The U.S. Department of Labor's Civil Rights Center (CRC) determined Thursday that parts of Florida's unemployment program violate applicants' civil rights, making it especially difficult for the disabled and those with low English proficiency to receive benefits.
The legislature made changes 2011, pushed by Governor Rick Scott, eliminating paper and phone applications, causing accessibility issues for the disabled and those with little to no computer access.
The online unemployment insurance applications were then made English-only. The state is said to have failed to provide complete instructions in languages other than English, according to the Orlando Sentinel.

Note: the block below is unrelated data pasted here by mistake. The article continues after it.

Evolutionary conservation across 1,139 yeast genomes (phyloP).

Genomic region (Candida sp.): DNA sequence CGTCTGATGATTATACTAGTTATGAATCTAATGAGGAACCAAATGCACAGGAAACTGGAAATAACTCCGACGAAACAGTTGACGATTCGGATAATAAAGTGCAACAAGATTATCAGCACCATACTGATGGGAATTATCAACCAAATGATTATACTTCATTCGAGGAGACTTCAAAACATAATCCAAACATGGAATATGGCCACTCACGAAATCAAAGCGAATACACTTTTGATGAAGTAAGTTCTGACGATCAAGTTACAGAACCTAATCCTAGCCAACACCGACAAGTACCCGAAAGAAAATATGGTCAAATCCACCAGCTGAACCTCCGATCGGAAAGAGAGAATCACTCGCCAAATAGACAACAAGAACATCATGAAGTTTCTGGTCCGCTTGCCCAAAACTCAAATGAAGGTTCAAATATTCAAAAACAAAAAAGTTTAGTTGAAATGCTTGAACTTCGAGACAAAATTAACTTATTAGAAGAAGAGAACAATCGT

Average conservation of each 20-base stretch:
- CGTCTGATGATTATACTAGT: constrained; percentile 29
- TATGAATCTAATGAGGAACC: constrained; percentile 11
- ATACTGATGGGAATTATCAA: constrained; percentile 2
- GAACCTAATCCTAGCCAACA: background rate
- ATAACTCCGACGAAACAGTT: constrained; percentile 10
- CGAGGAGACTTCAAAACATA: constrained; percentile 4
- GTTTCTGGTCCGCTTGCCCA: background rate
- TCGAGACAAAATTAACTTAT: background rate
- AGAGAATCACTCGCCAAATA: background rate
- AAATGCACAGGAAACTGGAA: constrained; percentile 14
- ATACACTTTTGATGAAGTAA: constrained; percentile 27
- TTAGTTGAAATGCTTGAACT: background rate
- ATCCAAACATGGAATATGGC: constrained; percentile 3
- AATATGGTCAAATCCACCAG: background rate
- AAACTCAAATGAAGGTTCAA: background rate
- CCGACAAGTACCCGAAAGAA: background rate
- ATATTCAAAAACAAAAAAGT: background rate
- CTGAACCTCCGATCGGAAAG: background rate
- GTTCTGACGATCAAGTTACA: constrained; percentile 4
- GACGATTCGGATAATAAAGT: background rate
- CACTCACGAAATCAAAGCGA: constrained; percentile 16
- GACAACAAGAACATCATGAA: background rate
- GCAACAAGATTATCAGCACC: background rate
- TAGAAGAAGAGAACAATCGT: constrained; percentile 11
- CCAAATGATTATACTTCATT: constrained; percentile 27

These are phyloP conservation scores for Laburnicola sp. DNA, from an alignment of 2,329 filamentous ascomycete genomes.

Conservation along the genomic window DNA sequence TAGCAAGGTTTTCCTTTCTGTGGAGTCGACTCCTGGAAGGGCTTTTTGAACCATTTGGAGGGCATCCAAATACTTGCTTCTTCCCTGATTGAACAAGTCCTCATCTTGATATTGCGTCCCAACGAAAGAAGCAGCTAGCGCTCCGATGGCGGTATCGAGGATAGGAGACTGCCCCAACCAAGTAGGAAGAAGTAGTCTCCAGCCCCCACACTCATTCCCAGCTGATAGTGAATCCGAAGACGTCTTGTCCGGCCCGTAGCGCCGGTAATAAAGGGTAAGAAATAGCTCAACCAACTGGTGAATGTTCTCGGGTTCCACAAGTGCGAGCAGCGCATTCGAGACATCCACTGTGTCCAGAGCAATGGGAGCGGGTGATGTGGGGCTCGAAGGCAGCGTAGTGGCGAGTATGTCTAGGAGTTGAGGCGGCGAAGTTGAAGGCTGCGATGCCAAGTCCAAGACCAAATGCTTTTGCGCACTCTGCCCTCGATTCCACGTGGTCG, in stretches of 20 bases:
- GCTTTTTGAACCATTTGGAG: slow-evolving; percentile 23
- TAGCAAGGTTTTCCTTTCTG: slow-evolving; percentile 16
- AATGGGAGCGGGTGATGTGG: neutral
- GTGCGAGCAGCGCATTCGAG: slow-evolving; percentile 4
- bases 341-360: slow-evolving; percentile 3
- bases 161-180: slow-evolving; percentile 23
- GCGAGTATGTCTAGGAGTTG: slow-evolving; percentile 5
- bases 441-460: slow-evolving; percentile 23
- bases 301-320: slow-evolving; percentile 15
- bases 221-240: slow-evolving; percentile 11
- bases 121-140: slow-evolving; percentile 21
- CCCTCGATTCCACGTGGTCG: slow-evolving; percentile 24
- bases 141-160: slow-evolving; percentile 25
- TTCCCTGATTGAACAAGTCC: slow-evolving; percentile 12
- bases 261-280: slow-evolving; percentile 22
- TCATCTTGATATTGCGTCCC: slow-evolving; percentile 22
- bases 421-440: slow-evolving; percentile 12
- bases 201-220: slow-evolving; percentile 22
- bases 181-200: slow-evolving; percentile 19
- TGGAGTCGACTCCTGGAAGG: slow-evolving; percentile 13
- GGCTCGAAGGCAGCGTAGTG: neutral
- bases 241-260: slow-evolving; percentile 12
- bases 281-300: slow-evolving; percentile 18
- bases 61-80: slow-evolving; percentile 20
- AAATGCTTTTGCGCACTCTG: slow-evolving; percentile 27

In addition to moving the process online, applicants had to take a "skills test" and solve 45 math and reading problems or be denied benefits.
After the 2011 law took effect, claim denials due to procedural error rose more than 400 percent. At 16 percent, Florida recently ranked lowest in the nation for the number of eligible people receiving jobless benefits. Only 43 percent of those Floridians who applied for benefits in 2012 ever received a first payment, compared to a national average of 70 percent.
Florida has agreed to enter into negotiations with the CRC to help unemployed workers who have been disenfranchised by the 2011 changes. Failure to do so could result in civil action by the U.S. Attorney General’s office and loss of funding for Florida’s federal unemployment insurance program.